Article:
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September 19, 1997     The Message
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September 19, 1997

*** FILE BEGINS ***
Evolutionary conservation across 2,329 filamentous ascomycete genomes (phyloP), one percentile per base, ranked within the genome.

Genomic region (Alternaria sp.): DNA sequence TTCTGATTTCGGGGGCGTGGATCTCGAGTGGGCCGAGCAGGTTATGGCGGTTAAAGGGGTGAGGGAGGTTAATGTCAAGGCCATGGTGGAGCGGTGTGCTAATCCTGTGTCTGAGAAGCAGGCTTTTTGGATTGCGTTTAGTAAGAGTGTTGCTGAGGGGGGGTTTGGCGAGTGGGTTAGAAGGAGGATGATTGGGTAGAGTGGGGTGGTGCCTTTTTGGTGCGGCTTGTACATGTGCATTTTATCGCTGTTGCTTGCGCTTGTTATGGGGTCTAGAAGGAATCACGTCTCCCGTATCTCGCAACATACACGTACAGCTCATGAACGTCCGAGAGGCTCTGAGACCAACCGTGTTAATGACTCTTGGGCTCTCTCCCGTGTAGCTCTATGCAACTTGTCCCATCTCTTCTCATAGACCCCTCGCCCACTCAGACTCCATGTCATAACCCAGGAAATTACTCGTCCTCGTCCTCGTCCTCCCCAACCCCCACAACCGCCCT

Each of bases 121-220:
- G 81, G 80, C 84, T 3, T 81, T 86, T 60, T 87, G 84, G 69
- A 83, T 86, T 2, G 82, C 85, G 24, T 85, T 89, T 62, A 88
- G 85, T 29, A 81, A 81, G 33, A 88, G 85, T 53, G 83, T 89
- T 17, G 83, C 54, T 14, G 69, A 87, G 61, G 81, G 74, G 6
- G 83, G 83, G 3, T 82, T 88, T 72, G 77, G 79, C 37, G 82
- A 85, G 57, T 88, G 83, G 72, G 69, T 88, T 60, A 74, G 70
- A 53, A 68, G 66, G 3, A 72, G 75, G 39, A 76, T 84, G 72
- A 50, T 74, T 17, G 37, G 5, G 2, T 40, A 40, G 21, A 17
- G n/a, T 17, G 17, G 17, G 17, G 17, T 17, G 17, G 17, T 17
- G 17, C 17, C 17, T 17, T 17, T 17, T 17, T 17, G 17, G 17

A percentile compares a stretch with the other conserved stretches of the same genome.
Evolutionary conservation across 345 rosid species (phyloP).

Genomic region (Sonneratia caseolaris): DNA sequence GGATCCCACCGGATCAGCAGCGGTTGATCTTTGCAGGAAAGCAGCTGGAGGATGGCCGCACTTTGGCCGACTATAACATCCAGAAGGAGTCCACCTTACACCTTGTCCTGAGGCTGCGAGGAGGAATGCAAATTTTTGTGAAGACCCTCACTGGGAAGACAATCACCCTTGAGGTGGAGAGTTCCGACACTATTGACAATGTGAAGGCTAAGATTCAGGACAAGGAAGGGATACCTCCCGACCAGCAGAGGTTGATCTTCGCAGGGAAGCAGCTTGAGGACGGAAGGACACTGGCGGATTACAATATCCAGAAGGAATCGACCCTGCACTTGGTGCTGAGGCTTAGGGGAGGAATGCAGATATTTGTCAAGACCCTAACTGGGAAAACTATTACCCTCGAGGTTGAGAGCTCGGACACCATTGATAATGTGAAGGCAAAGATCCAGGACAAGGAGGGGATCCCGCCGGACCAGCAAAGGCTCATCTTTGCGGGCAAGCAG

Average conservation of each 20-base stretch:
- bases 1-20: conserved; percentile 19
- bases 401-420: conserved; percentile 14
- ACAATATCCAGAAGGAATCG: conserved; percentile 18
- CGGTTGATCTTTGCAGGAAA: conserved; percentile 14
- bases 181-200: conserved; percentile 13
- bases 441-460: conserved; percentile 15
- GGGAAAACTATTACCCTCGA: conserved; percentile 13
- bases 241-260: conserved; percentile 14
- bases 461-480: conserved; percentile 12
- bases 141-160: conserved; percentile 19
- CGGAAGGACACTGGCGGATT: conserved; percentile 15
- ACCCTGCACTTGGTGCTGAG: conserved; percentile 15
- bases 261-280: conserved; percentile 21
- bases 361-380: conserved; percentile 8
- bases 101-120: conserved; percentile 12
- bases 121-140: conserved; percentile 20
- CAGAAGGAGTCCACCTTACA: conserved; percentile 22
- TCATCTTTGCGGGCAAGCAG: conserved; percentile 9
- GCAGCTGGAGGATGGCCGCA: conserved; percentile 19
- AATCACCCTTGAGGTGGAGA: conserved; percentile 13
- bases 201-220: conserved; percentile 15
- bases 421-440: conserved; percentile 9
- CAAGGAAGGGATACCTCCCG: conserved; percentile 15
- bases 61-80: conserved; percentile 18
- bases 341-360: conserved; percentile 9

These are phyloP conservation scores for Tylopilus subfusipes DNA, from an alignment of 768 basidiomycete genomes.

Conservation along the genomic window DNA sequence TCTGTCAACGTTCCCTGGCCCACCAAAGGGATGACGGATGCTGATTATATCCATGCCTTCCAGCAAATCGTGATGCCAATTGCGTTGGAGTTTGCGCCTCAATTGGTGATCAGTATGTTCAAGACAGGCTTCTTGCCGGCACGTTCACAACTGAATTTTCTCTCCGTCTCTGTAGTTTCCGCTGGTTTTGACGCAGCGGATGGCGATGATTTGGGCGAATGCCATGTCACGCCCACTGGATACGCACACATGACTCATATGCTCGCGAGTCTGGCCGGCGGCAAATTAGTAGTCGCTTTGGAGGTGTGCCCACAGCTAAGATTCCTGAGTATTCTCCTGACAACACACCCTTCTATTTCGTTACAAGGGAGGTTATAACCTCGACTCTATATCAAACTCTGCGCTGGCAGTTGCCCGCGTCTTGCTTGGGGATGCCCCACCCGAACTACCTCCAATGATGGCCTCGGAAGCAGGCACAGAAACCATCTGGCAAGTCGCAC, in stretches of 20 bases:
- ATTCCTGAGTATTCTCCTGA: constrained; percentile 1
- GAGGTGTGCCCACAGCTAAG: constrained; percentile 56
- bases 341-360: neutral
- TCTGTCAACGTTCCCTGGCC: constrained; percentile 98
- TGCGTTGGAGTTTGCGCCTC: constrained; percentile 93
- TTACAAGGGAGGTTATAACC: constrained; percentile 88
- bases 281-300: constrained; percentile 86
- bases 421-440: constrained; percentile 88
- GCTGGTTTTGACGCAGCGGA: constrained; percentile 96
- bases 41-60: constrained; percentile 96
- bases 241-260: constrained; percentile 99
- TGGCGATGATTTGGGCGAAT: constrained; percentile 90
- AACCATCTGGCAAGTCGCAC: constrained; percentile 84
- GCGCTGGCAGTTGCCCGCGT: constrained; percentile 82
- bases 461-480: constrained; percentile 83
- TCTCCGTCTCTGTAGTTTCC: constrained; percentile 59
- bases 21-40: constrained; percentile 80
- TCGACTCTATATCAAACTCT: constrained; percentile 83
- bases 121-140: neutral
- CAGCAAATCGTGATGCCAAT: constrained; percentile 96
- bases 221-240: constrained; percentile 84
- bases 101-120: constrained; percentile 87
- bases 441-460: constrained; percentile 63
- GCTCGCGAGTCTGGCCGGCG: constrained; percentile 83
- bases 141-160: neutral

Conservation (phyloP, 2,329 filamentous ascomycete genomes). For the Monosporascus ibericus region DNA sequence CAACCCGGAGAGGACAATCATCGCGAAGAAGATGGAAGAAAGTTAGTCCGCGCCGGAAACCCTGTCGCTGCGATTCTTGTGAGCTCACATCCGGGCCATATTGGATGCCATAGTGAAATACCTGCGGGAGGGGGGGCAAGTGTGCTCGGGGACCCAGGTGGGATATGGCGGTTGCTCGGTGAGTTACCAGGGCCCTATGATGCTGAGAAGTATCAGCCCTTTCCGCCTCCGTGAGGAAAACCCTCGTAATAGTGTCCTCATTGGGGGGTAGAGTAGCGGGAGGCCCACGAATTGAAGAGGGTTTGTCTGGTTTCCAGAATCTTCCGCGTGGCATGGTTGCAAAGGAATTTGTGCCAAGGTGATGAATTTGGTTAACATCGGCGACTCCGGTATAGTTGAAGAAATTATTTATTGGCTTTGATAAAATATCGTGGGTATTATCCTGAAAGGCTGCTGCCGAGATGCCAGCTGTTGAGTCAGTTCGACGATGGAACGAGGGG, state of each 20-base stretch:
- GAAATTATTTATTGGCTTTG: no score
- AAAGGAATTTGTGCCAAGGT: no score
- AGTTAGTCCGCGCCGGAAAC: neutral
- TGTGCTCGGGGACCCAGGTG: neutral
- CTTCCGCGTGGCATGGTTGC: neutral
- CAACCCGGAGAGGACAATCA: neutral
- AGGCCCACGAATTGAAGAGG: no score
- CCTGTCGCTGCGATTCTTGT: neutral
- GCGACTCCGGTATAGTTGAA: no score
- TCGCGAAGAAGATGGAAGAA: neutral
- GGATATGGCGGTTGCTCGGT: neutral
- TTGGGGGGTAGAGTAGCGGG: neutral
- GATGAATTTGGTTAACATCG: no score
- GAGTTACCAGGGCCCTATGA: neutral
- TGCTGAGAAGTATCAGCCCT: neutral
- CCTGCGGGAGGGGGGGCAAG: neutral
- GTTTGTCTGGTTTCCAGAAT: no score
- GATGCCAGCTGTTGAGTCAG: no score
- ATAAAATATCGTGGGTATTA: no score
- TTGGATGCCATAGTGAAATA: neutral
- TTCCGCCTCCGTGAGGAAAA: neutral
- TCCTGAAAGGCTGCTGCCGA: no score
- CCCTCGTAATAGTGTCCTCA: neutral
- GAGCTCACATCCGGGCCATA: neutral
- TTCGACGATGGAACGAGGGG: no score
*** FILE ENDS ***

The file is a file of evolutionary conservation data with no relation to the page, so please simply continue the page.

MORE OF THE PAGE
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The Message -- for Catholics of Southwestem Indiana September 19, 1997 I Home improvement: Workable steps for families By ANNE HANSEN Catholic News Service Politicians loved using the term "fam- ily values" as often as possible in the months preceding the recent U.S. nation- al elections. Car companies and fast-food chains also love the term, realizing that when they create advertising around "family values" they can sell their goods at a much faster pace. The belief that the fam- ily is society's basic unit prevails. But we see evidence every day of the consequences of hostile family relation- ships. The O.J. Simpson trials have been the most sensational examples. Day after day we were subjected to the most inti- mate details of a family in trouble. It's easy to comment on the dramatic cases of troubled families we see on the nightly news. It's obvious that their val- ues become skewed at some point, and the results are tragic. But what about the rest of us, the reg- ular families trying to keep things together? Years ago columnist Dolores Curran came up with 15 traits of a healthy fam- ily. Recently the Search Institute pub- lished a study on adolescents that offered some of the same traits, and John Roberto of the Center for Ministry Devel- opment, in his comprehensive manual Family Works, offers similar advice for families. Common threads run through these writings. All stress that spiritual beliefs are a major presence in strong families. It might be said, "The family that prays together, stays together." Many would agree this is easier said than done. But when my brother was dying of AIDS, my children saw firsthand at the hospice how the family's belief in God kept us together and gave meaning to their uncle's difficult death. Praying together may include an inter- cession in the car each morning asking God to help everyone through their tasks, whether those tasks be social stud- ies tests, soccer matches or business meetings. Blessing the children as they leave home for school is another way to pray together. My grandfather; who lived until he was 96, always ended his evening conversations with me by say- ing, "Good night and God bless you." It almost blended into one word. There is no doubt in my mind that this was a simple but powerful way of rein- forcing the spiritual side of life. There are countless ways to remind our families of God's presence. A subtle approach often works best with children or teen-agers. Using the seasons of the year is effec- tive. Christmas and Easter are obvious teaching times, but let's not forget feast days. Do our children know about the saint they were named after? Compar- ing these saints to some good people our children hear about in the news can make God real to them. Involving the family in service to others works wonders for unifying everybody. The opportunities are endless: homeless shelters, AIDS hospices, migrant workers' camps, walk-a-thons, maternity homes and dty dean-ups are a few. To gently remind children that God created all people and that these people deserve respect and help goes a long way in promoting positive family spiri- tuality. Healthy, happy families make com- munication a priority. They talk and they listen to each other. We who are parents need to talk and listen more to our chil- dren. We need to stifle the impulse to offer advice at every turn or fix all the prob- lems children experience. We often do better to listen and gently guide children through a decision-making process. It is natural for parents to want to pro- tect a child from pain. But we have to allow our children to make some mis- takes. Of course, if real trouble is brew- ing, the responsible parent steps in and offers critical advice. "Healthy, happy families make communication a priority. They talk and they listen to each other. We who are parents need to talk and listen more to our children," says Anne Hansen. She offers workable steps for families seeking to improve their homelife. -- CNS photo by Bill Wittman To improve home-life, it helps also to remember the value of affection -- love without words. A quick kiss, a hug or just a pat on the shoulder creates a spe- cial type of communication. Big kids need it just as much as little ones. When words don't come easily or there has been yelling and crying, it can be the hug that brings the family mem- bers together. It diffuses the tension even if it doesn't fix the problem. The realization that playing together and sharing a sense of humor are impor- tant is another quality that eases family life. Ours is sometimes a grim world. Parents work hard to provide for their children, and children face pressures with schoolwork and friends. Lighten up! Let the housework go, and take a day trip to the beach or moun- Biblical history is family history By FATHER JOHN J. CASTELOT C, al News Service The story of Cain and Abel is a horri- fying story precisely because it involves the violent killing of one's own brother. It is a particularly terrifying story because it strikes at the very foundation of soci- ety, the family. When family ties are violated, all rela- tionships are strained. The story of Cain and Abel is a caution- ary tale, a dramatic reminder of the evil that lurks in human hearts. The story's flip side reminds us how basic and important it is that family members love and respect each other. When these qualities are lack- ing, the family becomes dysfunctional, fails of its Gc-intended purpose. No wonder the Bible is so interested in promoting healthy family life. In fact, biblical history is largely family history. For example: The disrespect of Noah's sons for their father is shown to be potentially disastrous. And Abraham, the father of God's family, is portrayed as a sensitive father of an extended family. When a decision has to be made about the division of the land to which God has led them, Abraham unselfishly gives his nephew, Lot, the freedom to choose the more attractive territory. Abraham's sensitive treatment of his wife, Sarah, is exemplary, even if at times it strikes us as slzange, since it is so "patri- archal." We do get the idea in Scripture that the authority of parents is vitally important. After all, someone has to be the adult at home and act in ways that genuinely serve the family's welfare. This task tends to fall to the parents. So it is not surprising that the first com- mandment dealing with human rela- tionships is the fourth: "Honor your father and mother." Honor was a highly prized value in ancient society. It was both a sacred and civic duty to honor one's parents, to respect them and to do nothing to bring shame on the family. (Which is not to deny how serious it is when some par- ents cruelly and destructively abuse their authority.) The letter to the Colossians gives beau- tiful expression to the principles that con- tribute to healthy and happy family life. "Put on, then, heartfelt compassion, kind- hess, humility, gentleness and patience, bearing with one another and forgiving one another .... And over all these, put on love, that is, the bond of perfection." If wives are urged to be supportive toward their husbands, husbands are urged to love their wivc., to help them realize their full potential as human beings. tains. Pack a simple picnic and absolutely nothing but swim or hike look for special rocks. Leisure time has taken a backseat hard work, and in the process lives have suffered. We need more together! Children grow up. When they their own families and get together reminisce, they won't talk about how lawn was always mowed or if the was taken out on time. They may recall how the house they grew up was decorated. They will, however, look back at the times the family relaxed laughed together. Hansen is a parent education and free-lance writer in Camarilla, Calif. And children are told to obey fathers, but fathers are warned not abuse their authority: "Fathers, do not provoke your dren, so that they may not become couraged" (Colossians 3:12-14, 18-21). Father Castelot is a Scripture author, teacher and lecturer.